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Allergies

Hives

Hives, or urticaria, are elevated, red, itchy blotches on the skin. Hives may occur suddenly, last a short time and go away, or they may last a long time (>6 weeks), at which point they are called chronic. Hives can be accompanied by more severe swelling which can occur underneath the skin, especially in the soft tissues around the eyes, lips, hands and feet. This form of swelling is referred to as angioedema. Hives and angioedema may occur alone or together. Sudden causes of hives include medications such as penicillin, a viral infection, an insect sting or from eating certain foods such as eggs, peanuts, tomatoes, walnuts, and fish. Sudden onset of hives may be due to medications or certain foods such as eggs, peanuts, tomatoes, walnuts, and fish

Most patients who come to the allergist's office with hives have suffered with them almost on a daily basis for six weeks or more and are therefore chronic in nature. Often in these cases, no underlying cause such as food, infection, other underlying diseases or drug reaction can be identified, and we call these hives "idiopathic" or of unknown cause. Chronic hives usually is well controlled with antihistamines, but may require combinations of medication to control them. For many people, hives will go away over period of five years.

Treatment

On your first visit, the allergist will take a careful history and perform a physical examination to rule out an underlying illness or disorder as the cause of your hives. For the same purpose, he/she may perform certain laboratory tests. Allergy skin testing in NOT indicated for evaluation of hives and angioedema unless it is being used to evaluate for concomitant allergic rhinitis or a specific food allergy. Treatment usually begins with antihistamines. Atarax (hydroxyzine), Benadryl or Zyrtec are some effective antihistamines used for the initial treatment of hives. If one antihistamine does not seem to work, another other medications may be added or substituted some time during the course of treatment.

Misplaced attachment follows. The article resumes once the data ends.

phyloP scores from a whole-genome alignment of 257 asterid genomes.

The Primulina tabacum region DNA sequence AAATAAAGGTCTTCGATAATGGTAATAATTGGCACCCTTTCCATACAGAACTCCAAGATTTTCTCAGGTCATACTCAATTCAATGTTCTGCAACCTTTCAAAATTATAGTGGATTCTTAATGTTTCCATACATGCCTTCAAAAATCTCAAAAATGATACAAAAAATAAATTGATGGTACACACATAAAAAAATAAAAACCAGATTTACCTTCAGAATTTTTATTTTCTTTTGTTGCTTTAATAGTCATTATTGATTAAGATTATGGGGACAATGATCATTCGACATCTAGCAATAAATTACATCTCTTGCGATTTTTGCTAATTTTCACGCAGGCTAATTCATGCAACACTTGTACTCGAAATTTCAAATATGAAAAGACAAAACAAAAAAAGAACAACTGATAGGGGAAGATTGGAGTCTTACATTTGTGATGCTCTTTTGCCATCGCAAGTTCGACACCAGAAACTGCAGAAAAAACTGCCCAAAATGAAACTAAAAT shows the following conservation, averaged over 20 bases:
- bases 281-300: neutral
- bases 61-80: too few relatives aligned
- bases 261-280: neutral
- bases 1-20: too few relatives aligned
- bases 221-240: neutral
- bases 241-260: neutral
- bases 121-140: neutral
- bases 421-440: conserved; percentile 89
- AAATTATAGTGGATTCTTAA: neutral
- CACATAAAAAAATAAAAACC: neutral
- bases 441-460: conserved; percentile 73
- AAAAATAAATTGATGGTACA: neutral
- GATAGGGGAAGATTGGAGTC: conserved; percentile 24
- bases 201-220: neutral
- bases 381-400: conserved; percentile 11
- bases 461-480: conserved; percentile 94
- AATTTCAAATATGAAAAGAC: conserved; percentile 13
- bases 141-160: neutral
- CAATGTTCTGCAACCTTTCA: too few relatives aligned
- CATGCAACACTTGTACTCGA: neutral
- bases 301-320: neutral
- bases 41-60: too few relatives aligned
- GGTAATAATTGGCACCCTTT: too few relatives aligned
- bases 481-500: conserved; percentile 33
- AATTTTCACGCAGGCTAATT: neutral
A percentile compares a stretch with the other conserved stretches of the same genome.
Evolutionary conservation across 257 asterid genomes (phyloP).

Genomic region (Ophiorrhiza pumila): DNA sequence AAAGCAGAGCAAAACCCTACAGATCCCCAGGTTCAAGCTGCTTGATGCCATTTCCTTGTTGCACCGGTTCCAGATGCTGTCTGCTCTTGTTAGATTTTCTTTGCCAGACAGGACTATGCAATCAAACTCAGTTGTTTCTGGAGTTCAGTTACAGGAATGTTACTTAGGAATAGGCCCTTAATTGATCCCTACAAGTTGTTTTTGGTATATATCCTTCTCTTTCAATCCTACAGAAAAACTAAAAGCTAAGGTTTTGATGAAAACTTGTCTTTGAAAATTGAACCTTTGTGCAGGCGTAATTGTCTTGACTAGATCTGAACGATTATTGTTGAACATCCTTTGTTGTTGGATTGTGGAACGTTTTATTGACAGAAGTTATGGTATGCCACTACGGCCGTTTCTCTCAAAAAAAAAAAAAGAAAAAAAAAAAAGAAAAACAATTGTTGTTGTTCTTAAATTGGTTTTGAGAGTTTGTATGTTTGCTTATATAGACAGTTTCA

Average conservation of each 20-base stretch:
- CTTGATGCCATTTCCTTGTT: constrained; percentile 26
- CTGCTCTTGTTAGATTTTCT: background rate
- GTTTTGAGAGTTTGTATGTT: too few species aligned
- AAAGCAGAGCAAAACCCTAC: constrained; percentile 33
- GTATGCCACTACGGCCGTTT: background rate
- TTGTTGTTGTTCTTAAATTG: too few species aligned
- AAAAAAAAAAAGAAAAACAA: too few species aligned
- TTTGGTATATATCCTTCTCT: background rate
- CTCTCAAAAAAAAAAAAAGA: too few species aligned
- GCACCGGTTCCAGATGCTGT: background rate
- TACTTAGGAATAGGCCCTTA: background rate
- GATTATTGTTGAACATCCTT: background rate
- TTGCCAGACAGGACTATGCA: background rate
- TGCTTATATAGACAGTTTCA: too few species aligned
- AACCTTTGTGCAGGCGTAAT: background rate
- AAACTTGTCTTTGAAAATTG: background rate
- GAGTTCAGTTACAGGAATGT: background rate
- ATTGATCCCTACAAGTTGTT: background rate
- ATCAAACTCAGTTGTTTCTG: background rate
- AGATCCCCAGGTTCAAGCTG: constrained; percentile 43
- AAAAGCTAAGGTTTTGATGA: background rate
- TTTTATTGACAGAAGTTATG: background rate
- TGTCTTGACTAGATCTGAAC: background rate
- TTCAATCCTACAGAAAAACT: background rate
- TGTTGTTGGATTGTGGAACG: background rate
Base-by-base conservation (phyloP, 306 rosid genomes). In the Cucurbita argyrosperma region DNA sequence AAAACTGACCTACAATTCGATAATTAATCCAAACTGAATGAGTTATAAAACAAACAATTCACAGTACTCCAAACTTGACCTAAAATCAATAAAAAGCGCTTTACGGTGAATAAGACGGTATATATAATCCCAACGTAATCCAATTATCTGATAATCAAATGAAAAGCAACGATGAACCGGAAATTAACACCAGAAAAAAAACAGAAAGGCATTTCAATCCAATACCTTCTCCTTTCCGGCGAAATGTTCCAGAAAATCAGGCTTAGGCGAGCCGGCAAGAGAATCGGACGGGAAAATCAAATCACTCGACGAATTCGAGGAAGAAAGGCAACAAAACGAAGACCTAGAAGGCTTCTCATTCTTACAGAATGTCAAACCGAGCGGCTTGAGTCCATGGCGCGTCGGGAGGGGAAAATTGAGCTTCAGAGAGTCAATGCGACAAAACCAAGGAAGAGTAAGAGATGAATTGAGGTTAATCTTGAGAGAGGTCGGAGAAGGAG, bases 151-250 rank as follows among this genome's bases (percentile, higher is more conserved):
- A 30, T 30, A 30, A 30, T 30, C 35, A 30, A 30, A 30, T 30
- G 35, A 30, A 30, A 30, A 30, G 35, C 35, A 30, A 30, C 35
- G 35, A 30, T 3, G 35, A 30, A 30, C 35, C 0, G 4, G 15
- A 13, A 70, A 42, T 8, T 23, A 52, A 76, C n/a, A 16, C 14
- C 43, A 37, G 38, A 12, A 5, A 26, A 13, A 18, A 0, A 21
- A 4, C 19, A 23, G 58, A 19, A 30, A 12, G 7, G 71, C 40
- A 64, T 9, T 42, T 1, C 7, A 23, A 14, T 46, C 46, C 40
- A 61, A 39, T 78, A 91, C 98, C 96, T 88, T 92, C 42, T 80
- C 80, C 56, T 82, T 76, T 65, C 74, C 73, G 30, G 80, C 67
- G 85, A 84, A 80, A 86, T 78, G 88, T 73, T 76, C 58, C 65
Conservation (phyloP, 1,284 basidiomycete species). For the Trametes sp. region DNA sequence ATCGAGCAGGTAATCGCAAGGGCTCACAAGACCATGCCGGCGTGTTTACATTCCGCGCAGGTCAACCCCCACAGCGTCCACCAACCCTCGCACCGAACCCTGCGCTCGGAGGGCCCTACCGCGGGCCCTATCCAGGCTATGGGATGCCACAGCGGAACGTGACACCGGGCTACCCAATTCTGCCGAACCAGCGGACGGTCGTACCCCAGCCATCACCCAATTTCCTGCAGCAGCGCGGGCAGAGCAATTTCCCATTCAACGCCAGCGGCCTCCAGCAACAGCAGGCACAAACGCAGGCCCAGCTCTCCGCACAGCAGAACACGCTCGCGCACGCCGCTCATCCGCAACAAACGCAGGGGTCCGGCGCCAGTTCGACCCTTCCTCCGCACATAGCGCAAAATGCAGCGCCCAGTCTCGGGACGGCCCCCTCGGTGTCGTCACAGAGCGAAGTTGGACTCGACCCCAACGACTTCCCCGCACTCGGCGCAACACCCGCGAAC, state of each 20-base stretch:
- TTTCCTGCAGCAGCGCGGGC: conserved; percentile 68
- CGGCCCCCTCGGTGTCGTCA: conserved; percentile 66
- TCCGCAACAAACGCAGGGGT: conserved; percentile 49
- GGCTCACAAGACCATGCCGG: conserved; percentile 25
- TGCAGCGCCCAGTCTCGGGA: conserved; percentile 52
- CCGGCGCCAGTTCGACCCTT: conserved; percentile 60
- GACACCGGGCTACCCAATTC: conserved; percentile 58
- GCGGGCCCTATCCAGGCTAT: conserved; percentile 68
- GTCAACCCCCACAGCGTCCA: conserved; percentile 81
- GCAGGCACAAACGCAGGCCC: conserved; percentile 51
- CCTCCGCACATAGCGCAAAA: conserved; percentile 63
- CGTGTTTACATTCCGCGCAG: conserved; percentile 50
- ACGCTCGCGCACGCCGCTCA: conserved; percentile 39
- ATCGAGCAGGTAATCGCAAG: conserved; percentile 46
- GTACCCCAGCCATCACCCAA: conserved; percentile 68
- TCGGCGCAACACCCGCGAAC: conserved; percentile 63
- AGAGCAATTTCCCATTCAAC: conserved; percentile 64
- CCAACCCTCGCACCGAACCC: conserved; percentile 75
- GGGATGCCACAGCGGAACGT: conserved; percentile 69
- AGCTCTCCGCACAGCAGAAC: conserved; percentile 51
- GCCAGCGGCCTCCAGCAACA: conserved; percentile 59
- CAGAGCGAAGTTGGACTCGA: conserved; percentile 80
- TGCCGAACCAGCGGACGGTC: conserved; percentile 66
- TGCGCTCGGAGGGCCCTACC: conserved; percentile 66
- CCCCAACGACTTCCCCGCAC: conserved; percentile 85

Some patients may experience the onset of their hives following exposure to physical factors such as extreme cold or sunlight, exercise, or following direct pressure on the skin (for example, from a tight belt or bra strap). In these cases, it may be wise to avoid physical factors that are known to provoke hives.

In most cases, hives and angioedema can be controlled by ruling out underlying causes and treating with proper medication.

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Last Reviewed: Oct 19, 2010

David I Bernstein, MD David I Bernstein, MD
Professor of Medicine
College of Medicine
University of Cincinnati

I Leonard Bernstein, MD I Leonard Bernstein, MD
Clinical Professor Emeritus
College of Medicine
University of Cincinnati

Jonathan   Bernstein, MD Jonathan Bernstein, MD
Associate Professor of Medicine
College of Medicine
University of Cincinnati